I must clarify at this point that while the tour is a considerable part of the story, AFC is a work of literary fiction, more concerned with human relationships. I seek to gently and sympathetically explore the idiosyncrasies of human foibles through each and every character in the story. The characters are to come alive, be relatable, and possess attributes that the reader can often love, cling to, laugh at, and even sometimes dismiss. As Harold grows as a person through his time on the road, the aftermath of how he has matured is seen as well. The story continues after tour, focusing on his relationship with his girlfriend, Cynthia. There will be direct parallels and considerable cross-references which will tie the overall story arc together.

As of right now, five (5) chapters have already been written (approximately 60 pages). The characters feel strong enough and alive enough, and the voice is developed and consistent, and the content is vast enough, that I propose a 12 chapter novel, that will fall somewhere between the range of 160-180 double-spaced pages. The final length should be somewhere between 45,000-50,000 words, therefore siting at the cusp of a novella and a novel.

The unfolding of the story will not be entirely linear. AFC begins in the middle of the timeline with the first meeting of Harold and Cynthia at the end of the tour. Then, two stories begin to unfold simultaneously. The reader starts at the beginning of tour and travels through select cities from Southern California to New York and back, chronologically. Likewise, the reader also begins at the start of Cynthia’s and Harold’s true relationship and moves through it sequentially following the first chapter.  Approximately every other chapter will skip between the development of the characters in the band on tour and how Harold and Cynthia grow together as a couple after tour. The chapters will parallel each other in that Harold might have developed as a person in some certain way on tour, and that may be directly reflected in how he is dealing with his relationship in the following chapter. All of the characters change throughout, and largely the novel is about growth as individuals and patience with others. Near the end of the novel, both the tour will be coming to a close, and Cynthia will have an opportunity to attend a program at a university she had only dreamed of being admitted to. Naturally, Harold has to choose between his band which is on the cusp of a major record deal and success, and continuing to develop his relationship with Cynthia, for both Cynthia and the band will be traveling to different locations which make it impossible for Harold to choose both.

To develop this technique of storytelling, I have drawn inspiration from several of my favorite authors. First and foremost, Kurt Vonnegut, Jr.’s influence can be seen in several aspects of the story. It is he who taught me that revealing the ending of the story at the beginning, if done carefully, can greatly enhance the reading experience and offer more insight to the reader. This is why I reveal the end of tour first, and the reader can see how we arrived at that moment through the following chapters about the band. Further, I try to instill the wry, witty, spiritual foundation that Vonnegut so aptly does throughout his entire works.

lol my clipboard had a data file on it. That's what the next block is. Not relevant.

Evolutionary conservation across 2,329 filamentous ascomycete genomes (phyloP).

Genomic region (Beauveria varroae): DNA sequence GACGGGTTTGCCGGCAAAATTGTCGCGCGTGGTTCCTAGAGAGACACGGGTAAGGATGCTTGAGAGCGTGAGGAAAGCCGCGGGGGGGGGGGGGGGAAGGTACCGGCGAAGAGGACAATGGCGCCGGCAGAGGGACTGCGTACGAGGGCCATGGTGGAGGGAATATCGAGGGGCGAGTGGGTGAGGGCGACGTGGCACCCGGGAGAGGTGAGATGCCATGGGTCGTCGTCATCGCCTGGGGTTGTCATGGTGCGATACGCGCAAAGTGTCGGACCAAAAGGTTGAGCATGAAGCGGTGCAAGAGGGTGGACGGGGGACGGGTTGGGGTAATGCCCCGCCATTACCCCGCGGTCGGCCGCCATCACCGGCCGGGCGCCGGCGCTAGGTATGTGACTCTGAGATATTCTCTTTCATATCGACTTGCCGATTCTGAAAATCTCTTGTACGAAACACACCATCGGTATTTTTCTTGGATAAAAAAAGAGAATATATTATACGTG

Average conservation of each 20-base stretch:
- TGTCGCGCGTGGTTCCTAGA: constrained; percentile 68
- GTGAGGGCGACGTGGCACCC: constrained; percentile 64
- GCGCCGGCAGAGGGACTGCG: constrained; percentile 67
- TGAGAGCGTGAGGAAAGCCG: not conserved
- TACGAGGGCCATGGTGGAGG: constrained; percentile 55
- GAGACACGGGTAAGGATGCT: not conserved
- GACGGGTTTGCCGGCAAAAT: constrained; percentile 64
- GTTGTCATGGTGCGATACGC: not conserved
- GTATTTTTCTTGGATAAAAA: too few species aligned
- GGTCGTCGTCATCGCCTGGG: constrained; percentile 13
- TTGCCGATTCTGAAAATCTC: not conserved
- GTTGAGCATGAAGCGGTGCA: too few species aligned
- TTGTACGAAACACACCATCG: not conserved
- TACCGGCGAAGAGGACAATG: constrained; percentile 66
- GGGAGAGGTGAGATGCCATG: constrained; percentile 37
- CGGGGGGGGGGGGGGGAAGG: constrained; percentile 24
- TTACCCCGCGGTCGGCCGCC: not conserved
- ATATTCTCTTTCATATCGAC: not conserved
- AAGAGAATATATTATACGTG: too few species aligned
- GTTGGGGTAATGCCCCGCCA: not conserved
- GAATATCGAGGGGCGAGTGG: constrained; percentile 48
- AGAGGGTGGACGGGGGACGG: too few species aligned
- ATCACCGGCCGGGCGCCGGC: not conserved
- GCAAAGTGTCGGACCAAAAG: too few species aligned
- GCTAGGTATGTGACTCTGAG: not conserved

Next, I have drawn much from the characterization styles of J.D. Salinger. Through a certain attention to self-realization, and real-life dialogue, I aim to bring my characters to life, and feel as relatable as any given Salinger character, and therefore, unduly empathetic.

Further, I have taken much inspiration from both Don DeLillo and David Foster Wallace. DeLillo because he seems to realize it’s the subtle epiphanies and strange things happening around us that form us as people. These are the things that make us function in an otherwise unwelcoming world, and DeLillo seems to successfully exploit them, which is something I seek to do in my writing as well. Wallace, on the other hand, has a true heart for people and characters. I believe he loves each one in some way or another, and I feel that way about my characters. His entire approach and aesthetic to fiction is something I thrive to emulate – I desire to break the wall of cynicism and return to a place where characters can just be real. People deserve the opportunity to simply be themselves in both real life and in fiction as well. Like Wallace, I pull from life experience in my writing, and in doing so, I become so much more closely connected to the fictional events and characters. A true sentiment is to finally be printed in a form of connectiveness and cohesiveness with heart and humor.

All these things together will make what I believe to be the best and longest work of fiction I have ever crafted, and regardless of how ambitious this work may be, I believe, in the end, Art of the Fanbase Compilation, will be a work of literature I will be proud of for the rest of my life. And not only will I have gained the experience of professional-style novel writing, I will emerge from the graduate program with a piece of literature I can then submit to small publishers and possibly end up with a physical book to call my own in the future.